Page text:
Green and red explosion. Mary Barnes, courtesy Jo Berke. Photo Ollie Harrop for Nunnery Gallery
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Mary Barnes exhibition at Nunnery Gallery

Painting by artist Mary Barnes
Green and red explosion. Mary Barnes, courtesy Jo Berke. Photo Ollie Harrop for Nunnery Gallery

Mary Barnes’ time at Kingsley hall was vital in her transformation from Nurse to Creative, letting her evolve in to the artist, spiritualist, author, poet and campaigner that she was when she died. The beginning of Mary Barnes’ career as an artist came to be during her time at Kingsley hall as indeed she herself said of her work ‘My paintings are an important part of my life, which lay buried for 42 years’ – the age at which she entered the life and work of Dr RD Laing, and her ‘admission’ in to Kingsley hall in 1965.

Mary Barnes and RD Laing

RD Laing set up Kingsley hall with the view of changing the treatment of psychosis, and the variety of illnesses it was associated with such as acute depression and schizophrenia, which Mary herself suffered from. He was of the opinion that mental illness was a normal, functioning element of the world we live in, and that it was in fact a ‘perfectly rational response to an insane world’, and must therefore be treated as such. Kingsley hall gave its residents an opportunity to live and be treated with the same freedom and respect any other individual would receive, and indeed that they would not have received in any medical establishment prior to this.

It was in this environment that Mary Barnes began to explore outlets of emotion that had not ever been offered to her – in particular the exploration of her past through ‘regressive therapy’. She began to act as she would have as an infant; living without clothes, crying for attention, and being fed with a bottle. It was here that her first ‘paintings’ came to be as she smeared her own faeces over the walls, painting with her hands in a manner that would become synonymous with her future style.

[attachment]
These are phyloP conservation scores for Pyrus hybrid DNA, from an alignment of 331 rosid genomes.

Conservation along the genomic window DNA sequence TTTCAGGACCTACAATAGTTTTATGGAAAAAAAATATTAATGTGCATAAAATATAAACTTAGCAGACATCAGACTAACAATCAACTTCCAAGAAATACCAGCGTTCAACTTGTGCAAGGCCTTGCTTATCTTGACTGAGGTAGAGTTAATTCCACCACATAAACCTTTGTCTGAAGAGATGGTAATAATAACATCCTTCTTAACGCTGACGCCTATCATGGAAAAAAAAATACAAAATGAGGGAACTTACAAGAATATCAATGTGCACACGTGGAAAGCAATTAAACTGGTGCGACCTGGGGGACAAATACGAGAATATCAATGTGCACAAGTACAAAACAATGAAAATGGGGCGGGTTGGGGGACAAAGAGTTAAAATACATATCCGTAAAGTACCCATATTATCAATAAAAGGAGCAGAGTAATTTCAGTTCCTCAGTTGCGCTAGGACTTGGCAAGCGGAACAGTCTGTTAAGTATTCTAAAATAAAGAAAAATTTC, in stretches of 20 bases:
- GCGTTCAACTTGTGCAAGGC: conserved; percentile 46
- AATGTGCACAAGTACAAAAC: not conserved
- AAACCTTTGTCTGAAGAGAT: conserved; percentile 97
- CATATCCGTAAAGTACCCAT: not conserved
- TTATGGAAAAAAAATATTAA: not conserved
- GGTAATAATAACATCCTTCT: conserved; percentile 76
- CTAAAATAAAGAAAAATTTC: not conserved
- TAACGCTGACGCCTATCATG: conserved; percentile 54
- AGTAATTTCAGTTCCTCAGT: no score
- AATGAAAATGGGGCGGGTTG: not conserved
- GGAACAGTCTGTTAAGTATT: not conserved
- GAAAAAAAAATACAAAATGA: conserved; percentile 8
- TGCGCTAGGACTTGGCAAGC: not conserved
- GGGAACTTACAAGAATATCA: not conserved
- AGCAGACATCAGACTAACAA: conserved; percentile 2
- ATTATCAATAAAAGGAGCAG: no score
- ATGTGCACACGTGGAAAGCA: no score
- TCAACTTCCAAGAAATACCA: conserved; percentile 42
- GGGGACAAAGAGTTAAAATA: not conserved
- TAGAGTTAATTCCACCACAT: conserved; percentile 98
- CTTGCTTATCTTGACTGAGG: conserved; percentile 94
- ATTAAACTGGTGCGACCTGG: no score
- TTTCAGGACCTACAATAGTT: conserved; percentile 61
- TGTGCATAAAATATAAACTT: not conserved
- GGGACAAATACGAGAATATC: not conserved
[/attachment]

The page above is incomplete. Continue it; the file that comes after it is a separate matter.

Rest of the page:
Kingsley Hall in the 1960s

Kingsley hall was located in the heart of east London, placing the patients in the middle of a residential community of the 1960s, and unsurprisingly placing them in to a society that did not understand the alternative methods that Laing was exploring. One resident – Pamela Lee – described the attitude towards the patients as being particularly hostile; she said they ‘were so isolated from the people around us, because if they saw us they would just ignore us. They really didn’t like us at all’.

It was perhaps because of this that they formed such a close community with each other; helping with every aspect of living in a family-style household, whilst at the same time experimenting with new therapies and mind altering substances such as LSD which was still legal at the time. This liberation of being able to express themselves in such ways was what made Kingsley hall such a good environment for the residences, but what alienated them from their neighbors.